2 I hope this is clearer.
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HTTPS is an end-to-end encrypted connection

The key hereThat is that while, yestrue, HTTPSbut it in the Tor model the actual TCP connection is not "end-to-end", in this sense.

The way I have interpreted your question is that you imagine an [unsecured] HTTP session to be protected by Tor by rewriting packets in order to hide your IP. If true, the introduction of SSL to the mix would render Tor model you areunable to read, let alone rewrite your packets.

However the key here is that this is not one of those endshow Tor works. One of their serversIn the Tor model, responsibility for the connection is left to the final Tor device in the chain; the SSL session still begins on your computer, so you're still secured end-to-end, but there is no need for any "rewriting" to take place anyway, so there is nothing lost by applying SSL to the payloads.

The key here is that while, yes, HTTPS is "end-to-end", in the Tor model you are not one of those ends. One of their servers is.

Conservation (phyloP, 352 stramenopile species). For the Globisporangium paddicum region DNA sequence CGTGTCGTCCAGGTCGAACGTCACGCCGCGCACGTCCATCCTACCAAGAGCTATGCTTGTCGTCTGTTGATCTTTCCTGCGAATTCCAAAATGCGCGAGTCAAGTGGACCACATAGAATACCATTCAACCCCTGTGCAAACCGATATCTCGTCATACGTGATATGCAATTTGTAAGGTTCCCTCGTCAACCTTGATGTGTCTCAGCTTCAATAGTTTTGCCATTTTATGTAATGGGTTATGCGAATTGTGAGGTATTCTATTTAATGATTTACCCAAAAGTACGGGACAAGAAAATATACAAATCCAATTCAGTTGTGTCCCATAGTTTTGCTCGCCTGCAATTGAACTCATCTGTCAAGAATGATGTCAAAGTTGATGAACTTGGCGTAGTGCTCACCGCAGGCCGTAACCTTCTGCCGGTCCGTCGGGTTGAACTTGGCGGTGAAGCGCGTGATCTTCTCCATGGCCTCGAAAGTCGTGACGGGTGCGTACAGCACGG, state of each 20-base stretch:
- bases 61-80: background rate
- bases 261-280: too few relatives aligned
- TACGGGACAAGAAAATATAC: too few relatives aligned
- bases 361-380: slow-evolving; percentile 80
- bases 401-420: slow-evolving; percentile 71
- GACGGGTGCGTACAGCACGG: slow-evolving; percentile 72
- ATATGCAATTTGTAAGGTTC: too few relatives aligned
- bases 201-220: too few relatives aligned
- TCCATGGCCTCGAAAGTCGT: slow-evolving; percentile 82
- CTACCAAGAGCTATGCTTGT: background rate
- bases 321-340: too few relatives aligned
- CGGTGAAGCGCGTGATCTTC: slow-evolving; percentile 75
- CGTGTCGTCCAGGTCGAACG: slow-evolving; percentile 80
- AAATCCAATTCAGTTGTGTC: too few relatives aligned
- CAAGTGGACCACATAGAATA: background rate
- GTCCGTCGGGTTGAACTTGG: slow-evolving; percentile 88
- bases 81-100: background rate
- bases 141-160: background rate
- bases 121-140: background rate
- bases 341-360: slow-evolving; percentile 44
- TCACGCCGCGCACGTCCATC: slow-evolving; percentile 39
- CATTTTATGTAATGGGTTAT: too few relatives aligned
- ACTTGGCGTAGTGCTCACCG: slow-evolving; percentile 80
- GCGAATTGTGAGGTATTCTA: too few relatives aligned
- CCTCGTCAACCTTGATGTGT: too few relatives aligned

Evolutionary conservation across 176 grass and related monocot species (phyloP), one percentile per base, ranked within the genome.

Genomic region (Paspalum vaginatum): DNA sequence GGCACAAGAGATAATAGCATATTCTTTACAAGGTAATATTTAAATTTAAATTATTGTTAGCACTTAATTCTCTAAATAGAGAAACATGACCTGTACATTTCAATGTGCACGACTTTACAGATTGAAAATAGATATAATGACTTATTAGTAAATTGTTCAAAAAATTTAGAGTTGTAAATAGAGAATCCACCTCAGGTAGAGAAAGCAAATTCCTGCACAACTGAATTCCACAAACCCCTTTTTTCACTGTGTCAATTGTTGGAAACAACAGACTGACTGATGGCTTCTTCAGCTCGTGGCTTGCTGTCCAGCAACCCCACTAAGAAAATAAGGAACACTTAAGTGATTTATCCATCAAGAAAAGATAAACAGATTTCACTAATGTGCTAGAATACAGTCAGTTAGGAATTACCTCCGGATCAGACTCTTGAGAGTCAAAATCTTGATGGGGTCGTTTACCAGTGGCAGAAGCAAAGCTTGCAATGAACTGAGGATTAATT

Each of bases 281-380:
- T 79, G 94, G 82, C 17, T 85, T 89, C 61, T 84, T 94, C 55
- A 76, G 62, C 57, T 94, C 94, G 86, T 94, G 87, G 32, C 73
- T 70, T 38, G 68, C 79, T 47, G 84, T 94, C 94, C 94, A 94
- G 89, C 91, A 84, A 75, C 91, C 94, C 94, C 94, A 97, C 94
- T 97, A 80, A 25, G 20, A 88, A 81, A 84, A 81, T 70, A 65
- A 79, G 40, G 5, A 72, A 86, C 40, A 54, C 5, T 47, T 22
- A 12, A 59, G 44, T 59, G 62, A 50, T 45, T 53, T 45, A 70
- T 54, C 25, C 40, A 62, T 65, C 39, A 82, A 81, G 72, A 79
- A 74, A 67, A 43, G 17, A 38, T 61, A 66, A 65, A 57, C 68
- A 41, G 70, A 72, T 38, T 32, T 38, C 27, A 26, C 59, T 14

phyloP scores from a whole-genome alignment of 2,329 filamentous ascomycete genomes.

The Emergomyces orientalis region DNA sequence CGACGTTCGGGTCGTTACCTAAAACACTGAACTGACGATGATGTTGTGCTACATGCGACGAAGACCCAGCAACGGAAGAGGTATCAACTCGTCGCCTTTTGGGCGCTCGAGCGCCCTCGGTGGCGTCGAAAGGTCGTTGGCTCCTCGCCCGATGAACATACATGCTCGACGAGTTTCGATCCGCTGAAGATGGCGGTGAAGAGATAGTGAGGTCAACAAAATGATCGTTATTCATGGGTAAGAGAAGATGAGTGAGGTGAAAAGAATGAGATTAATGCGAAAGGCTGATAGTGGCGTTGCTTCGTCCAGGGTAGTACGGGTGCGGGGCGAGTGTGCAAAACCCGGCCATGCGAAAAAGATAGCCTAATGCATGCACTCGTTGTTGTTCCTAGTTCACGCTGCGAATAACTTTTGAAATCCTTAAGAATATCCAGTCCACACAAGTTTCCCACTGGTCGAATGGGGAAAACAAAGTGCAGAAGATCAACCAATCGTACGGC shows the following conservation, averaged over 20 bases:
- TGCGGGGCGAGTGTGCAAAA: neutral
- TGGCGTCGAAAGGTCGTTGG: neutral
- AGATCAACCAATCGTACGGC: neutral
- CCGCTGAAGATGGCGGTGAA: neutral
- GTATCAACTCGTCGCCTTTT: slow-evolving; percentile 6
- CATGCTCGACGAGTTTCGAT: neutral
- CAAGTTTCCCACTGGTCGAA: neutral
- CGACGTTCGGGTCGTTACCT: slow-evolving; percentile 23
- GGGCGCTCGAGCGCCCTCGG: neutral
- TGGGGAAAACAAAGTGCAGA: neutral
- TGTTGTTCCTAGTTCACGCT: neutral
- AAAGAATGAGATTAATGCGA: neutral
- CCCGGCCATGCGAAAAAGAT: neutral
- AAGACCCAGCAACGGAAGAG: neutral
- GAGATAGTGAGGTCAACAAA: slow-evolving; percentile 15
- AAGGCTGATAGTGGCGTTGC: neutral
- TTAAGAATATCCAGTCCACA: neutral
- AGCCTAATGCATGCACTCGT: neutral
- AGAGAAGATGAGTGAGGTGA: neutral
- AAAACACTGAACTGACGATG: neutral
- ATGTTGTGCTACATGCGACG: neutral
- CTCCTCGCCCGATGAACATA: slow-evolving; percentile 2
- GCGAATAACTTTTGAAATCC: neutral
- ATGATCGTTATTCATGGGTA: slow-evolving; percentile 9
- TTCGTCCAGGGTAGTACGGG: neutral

HTTPS is an end-to-end encrypted connection

That is true, but it in the Tor model the actual TCP connection is not "end-to-end" in this sense.

The way I have interpreted your question is that you imagine an [unsecured] HTTP session to be protected by Tor by rewriting packets in order to hide your IP. If true, the introduction of SSL to the mix would render Tor unable to read, let alone rewrite your packets.

However the key here is that this is not how Tor works. In the Tor model, responsibility for the connection is left to the final Tor device in the chain; the SSL session still begins on your computer, so you're still secured end-to-end, but there is no need for any "rewriting" to take place anyway, so there is nothing lost by applying SSL to the payloads.

1
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The key here is that while, yes, HTTPS is "end-to-end", in the Tor model you are not one of those ends. One of their servers is.